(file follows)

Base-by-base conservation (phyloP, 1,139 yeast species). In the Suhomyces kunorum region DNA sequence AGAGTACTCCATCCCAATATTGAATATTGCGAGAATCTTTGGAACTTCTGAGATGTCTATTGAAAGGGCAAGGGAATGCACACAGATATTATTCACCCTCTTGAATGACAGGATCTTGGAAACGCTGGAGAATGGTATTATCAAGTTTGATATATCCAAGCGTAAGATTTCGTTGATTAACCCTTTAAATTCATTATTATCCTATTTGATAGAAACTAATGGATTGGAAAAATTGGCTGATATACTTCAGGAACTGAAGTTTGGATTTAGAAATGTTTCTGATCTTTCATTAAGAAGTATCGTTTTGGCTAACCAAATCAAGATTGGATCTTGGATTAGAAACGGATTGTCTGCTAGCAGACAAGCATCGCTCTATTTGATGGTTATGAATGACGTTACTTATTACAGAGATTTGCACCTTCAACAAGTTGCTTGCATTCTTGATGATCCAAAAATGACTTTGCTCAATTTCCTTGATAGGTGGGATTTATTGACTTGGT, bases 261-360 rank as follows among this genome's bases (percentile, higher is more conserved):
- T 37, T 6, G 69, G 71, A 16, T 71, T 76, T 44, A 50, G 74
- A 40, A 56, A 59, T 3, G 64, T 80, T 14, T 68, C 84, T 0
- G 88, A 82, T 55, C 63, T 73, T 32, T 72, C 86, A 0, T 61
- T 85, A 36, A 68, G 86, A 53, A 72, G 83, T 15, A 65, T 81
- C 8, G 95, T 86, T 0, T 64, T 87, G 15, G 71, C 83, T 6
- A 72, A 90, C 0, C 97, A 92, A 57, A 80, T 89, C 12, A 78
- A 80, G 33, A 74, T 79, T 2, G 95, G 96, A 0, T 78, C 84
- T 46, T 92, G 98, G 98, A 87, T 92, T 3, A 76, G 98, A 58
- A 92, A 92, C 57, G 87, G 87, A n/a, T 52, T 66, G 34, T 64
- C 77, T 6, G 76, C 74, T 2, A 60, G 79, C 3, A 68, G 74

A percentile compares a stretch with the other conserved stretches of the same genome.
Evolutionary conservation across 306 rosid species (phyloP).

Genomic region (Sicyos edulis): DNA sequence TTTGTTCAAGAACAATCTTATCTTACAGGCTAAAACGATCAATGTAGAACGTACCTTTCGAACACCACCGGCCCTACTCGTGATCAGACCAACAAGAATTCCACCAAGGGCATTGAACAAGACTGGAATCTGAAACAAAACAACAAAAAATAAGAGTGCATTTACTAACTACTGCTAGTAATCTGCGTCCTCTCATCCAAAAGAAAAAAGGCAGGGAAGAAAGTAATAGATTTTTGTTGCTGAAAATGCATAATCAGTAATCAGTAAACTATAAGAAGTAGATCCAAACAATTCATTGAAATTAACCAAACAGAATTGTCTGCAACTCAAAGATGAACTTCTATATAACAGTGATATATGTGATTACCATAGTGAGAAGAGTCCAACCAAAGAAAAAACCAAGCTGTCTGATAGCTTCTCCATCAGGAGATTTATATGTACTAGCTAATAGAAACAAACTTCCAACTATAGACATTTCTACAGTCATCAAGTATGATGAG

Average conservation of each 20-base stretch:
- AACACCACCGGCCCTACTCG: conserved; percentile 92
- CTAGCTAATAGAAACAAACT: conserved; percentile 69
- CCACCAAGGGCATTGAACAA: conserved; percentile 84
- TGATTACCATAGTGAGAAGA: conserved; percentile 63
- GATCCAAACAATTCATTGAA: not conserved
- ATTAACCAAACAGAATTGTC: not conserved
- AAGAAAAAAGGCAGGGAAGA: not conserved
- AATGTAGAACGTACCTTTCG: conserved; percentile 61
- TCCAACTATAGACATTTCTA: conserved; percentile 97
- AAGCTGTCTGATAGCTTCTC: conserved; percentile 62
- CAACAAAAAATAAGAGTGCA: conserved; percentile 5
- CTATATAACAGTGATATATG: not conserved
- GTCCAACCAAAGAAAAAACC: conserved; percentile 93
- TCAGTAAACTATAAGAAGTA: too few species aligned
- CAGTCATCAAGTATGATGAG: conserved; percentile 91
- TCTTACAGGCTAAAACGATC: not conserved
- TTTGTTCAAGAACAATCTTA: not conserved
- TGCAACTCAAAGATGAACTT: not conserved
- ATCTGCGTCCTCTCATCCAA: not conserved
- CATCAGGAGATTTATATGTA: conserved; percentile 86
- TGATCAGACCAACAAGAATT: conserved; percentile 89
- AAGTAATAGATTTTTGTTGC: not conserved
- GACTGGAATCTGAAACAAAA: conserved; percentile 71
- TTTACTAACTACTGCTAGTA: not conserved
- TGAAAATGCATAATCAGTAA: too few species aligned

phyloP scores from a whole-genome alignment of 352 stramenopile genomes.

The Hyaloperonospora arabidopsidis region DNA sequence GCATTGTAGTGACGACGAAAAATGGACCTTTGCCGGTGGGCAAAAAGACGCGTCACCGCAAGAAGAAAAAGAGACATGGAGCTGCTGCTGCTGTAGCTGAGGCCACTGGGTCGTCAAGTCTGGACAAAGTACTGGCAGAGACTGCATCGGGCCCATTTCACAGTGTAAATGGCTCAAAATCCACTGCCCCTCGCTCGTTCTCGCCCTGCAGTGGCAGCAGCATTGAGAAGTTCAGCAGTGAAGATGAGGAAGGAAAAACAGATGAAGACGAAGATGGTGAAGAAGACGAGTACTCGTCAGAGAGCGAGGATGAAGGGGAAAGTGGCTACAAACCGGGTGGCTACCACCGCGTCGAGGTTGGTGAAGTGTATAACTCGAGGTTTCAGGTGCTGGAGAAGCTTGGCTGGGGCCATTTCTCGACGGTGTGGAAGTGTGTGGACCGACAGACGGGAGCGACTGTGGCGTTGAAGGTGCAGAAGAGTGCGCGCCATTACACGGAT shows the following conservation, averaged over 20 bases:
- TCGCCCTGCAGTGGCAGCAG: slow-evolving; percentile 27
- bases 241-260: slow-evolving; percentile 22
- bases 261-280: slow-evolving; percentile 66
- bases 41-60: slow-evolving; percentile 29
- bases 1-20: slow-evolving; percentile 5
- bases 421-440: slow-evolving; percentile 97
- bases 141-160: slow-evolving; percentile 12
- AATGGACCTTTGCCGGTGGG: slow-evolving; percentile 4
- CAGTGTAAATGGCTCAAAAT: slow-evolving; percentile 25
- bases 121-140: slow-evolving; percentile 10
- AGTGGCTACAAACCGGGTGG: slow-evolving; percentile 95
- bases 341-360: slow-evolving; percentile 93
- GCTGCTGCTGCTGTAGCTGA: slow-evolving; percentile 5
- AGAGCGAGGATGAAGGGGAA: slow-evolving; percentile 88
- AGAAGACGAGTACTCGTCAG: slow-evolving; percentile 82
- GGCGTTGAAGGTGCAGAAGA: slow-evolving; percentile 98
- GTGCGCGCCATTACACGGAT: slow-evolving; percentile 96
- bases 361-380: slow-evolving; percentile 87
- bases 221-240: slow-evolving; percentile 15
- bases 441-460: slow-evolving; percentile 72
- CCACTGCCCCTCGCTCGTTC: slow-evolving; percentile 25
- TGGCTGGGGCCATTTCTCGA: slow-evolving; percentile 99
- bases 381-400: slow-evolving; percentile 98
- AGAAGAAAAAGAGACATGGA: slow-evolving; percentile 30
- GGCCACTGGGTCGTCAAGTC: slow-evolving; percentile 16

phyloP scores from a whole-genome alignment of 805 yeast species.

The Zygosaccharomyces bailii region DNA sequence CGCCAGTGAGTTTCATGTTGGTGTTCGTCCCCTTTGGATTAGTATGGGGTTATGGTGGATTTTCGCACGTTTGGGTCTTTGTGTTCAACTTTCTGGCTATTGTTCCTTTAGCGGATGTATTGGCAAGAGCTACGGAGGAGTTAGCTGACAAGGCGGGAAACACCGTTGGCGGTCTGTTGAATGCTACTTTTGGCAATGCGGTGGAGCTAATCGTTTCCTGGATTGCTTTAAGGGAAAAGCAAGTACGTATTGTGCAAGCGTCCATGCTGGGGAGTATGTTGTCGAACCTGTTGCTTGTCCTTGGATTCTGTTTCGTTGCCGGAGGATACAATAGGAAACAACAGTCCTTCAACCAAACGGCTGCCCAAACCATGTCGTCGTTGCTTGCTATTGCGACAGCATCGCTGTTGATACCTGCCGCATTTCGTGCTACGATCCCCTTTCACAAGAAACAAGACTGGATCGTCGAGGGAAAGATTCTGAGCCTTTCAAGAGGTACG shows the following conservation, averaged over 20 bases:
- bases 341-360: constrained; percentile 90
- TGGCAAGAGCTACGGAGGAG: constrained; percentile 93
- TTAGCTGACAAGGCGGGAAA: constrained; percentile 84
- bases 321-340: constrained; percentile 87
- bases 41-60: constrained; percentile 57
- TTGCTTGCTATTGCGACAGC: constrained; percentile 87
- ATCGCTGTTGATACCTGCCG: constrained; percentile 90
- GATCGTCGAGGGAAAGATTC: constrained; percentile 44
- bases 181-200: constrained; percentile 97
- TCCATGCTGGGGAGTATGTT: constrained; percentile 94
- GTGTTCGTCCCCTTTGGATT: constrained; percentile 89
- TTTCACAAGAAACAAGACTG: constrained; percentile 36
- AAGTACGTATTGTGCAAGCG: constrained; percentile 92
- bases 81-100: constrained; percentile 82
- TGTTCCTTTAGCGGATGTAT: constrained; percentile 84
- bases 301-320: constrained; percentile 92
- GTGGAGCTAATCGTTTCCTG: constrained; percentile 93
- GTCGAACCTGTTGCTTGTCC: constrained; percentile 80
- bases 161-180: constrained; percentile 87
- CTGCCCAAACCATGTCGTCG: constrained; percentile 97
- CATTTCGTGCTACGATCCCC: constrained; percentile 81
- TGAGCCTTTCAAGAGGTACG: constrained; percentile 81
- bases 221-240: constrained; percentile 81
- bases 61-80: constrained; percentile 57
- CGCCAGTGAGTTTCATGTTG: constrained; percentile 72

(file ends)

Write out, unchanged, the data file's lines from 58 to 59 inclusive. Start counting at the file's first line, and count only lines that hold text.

- GGCGTTGAAGGTGCAGAAGA: slow-evolving; percentile 98
- GTGCGCGCCATTACACGGAT: slow-evolving; percentile 96